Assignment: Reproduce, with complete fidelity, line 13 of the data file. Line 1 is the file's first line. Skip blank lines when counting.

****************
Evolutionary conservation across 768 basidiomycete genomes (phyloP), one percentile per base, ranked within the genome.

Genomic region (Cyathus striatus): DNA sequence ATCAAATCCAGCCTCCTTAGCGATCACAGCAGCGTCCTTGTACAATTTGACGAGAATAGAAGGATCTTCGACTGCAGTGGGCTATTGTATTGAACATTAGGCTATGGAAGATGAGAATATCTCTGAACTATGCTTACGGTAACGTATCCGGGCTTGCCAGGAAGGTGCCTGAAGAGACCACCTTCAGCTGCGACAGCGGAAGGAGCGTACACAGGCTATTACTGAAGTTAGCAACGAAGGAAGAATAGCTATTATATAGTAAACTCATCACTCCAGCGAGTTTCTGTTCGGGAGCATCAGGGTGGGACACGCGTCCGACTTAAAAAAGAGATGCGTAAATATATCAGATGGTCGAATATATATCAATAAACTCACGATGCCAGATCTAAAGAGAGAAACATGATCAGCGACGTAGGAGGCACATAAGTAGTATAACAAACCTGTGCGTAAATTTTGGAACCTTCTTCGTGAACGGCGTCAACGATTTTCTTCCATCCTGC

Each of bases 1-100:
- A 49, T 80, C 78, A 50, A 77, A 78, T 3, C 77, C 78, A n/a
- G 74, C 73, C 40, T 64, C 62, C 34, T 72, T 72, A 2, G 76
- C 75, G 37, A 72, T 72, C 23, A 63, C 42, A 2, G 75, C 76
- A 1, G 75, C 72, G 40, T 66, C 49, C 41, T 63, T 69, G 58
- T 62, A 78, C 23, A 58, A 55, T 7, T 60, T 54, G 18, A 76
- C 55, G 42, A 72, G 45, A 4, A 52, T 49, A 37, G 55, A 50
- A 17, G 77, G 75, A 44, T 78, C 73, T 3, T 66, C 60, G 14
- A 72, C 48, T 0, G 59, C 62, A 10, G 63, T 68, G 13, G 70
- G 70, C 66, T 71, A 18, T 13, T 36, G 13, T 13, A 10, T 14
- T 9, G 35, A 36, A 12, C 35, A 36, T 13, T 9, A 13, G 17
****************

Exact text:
- T 9, G 35, A 36, A 12, C 35, A 36, T 13, T 9, A 13, G 17